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Time for government to deliver on industrial ‘Northern Powerhouse’ strategy

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Written by Anthony Walters, head of policy, ACCA


THIS SUMMER, more than any other, has offered a vivid reminder of the maxim that ‘a week is a long time in politics.’ Yet seven weeks on from the EU referendum result and we are still a long way from understanding the true economic and political impacts of the UK vote to leave. Nonetheless, we have had some early indications of the immediate effects which, combined with underlying problems in the economy which predate the referendum, do not present a sunny outlook. How the government responds to both new and old challenges will not be far from many policy-makers’ minds as they take stock over the summer recess.

Last week’s PMI data has shown a contraction in UK manufacturing and construction. House prices are cooling and the National Institute of Economic and Social Research has said there’s a 50/50 chance of the UK hitting a recession in the next 18 months.

In response to this latest data the Bank of England did what many saw as inevitable since Brexit and cut the interest rate to a record low of 0.25%, while simultaneously releasing a package of economic stimulus. Beyond this the BoE also slashed its growth forecast for 2017 from a robust 2.3% to sobering 0.8%.

Theresa May’s new-look government has already stepped in to provide a taste of how it proposes to get the UK economy back on track. At the heart of this is its new industrial strategy which focuses heavily on the role of devolution. Or to be more exact: a refresh of the long standing plan to develop regional economic hubs, with the Northern Powerhouse as the flagship initiative headed up by a new minister, Andrew Percy.

ACCA firmly welcomes the government’s plans to drive regional growth. But the rhetoric around devolution and the Northern Powerhouse has been echoing around Whitehall for several years now, what we need now is action. Despite the government’s drive behind regional development, some big questions remain unanswered. The absence of a decision on a major airport expansion, for example, adds to the list of uncertainties facing investors.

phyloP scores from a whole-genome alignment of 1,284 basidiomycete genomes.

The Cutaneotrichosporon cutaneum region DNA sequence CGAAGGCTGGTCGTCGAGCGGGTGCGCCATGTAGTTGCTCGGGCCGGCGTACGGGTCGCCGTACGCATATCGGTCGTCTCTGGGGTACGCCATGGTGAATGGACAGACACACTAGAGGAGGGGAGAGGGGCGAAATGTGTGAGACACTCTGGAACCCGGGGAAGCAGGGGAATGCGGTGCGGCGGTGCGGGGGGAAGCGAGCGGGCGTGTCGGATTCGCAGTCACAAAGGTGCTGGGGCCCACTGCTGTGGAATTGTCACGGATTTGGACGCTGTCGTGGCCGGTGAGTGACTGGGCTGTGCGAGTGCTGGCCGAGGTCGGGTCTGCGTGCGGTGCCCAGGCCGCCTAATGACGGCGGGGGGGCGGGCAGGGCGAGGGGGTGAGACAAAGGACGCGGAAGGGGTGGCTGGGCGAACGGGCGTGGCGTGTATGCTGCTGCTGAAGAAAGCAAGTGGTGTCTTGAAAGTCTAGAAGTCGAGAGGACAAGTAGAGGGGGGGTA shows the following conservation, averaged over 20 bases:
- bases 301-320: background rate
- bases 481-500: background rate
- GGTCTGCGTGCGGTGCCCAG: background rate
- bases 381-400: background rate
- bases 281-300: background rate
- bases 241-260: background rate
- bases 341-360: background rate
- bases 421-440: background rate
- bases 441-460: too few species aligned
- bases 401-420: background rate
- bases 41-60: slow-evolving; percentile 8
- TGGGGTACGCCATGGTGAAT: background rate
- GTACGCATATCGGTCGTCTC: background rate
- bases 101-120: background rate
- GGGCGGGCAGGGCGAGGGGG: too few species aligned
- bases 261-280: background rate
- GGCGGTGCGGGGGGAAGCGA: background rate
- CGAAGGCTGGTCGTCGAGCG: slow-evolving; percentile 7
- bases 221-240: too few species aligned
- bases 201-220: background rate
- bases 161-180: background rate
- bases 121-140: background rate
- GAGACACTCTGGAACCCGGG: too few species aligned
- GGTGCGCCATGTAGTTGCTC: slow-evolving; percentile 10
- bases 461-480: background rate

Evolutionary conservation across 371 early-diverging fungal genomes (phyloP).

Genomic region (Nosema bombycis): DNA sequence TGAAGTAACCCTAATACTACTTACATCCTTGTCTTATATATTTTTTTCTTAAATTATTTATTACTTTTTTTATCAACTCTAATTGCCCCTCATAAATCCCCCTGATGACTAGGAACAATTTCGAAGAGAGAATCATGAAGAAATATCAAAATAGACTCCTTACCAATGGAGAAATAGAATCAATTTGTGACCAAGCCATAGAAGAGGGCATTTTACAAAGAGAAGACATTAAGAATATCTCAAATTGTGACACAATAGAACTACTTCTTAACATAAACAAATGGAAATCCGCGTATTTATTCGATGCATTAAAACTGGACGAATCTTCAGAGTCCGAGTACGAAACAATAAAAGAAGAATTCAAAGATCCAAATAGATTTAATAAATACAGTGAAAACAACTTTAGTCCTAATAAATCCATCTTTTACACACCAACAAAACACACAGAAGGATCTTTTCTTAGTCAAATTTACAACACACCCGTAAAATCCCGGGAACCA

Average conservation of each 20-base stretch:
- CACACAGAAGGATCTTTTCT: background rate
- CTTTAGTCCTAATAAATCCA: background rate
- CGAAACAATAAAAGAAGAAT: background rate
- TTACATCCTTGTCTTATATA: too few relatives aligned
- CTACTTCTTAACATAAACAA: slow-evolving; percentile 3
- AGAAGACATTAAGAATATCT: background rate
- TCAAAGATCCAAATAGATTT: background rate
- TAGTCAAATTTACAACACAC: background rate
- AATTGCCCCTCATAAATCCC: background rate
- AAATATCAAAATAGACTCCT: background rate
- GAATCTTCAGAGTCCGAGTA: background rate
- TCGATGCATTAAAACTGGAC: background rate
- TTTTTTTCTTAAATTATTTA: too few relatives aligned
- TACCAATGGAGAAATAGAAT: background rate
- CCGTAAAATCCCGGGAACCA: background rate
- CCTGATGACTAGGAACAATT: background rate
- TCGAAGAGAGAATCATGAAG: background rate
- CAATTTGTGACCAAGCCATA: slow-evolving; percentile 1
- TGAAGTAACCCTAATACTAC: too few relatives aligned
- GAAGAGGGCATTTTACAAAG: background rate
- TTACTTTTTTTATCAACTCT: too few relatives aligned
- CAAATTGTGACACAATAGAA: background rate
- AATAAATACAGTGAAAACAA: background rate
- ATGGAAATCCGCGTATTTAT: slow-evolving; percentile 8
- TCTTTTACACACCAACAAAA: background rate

With ambitions for booming regional economies that are strongly interlinked nationally and internationally the lack of a decision on airport expansion means that we’re missing a key piece of the jigsaw puzzle – and now is not the time to be playing catch-up.

Furthermore, whilst it is vital that the UK seeks to diversify its economic base to compete in the new post-Brexit era, we must ensure that we do all we can to ensure stability for the service sector.

As widely discussed in the build-up to the referendum, service sector industries are likely to be hard-hit as Britain departs the EU. We therefore need government to work with businesses, professional bodies and sector groups to work out what assurances can be provided to stabilise jobs and investment, particularly in the financial services sector, which is a hugely important contributor to UK GDP.

Financial services are a major employer across many major UK cities. We need to do all we can to make sure this sector continues to thrive. ACCA members have called upon the prime minister to ensure that the UK can preserve existing passporting arrangements for the financial services industry. Should firms lose this benefit associated with being a member of the EU then it is likely that there will be an exodus of financial services firms from the UK – not just from London, but from Edinburgh, Manchester and Cardiff also.

As the CBI and others have recently pointed out there is also a skills gap that needs to be addressed as a matter of urgency. The creation of thriving regional and national economies will rely heavily on access to highly skilled people. We’re not there yet and we will only get there if we begin to develop strong talent pipelines that provide the skills needed to drive future growth and productivity. To achieve this we need government to work closely with industry, the professions and learning institutions to create a joined-up strategy that delivers.

Even without the prospect of a Brexit-induced recession, many of these policies were desirable and necessary. Following the referendum we need to see a dynamic, decisive response to implementing them. If the new government can finally deliver then we may yet see some positive signs for the future of growth in the UK beyond the pessimism of recent weeks.

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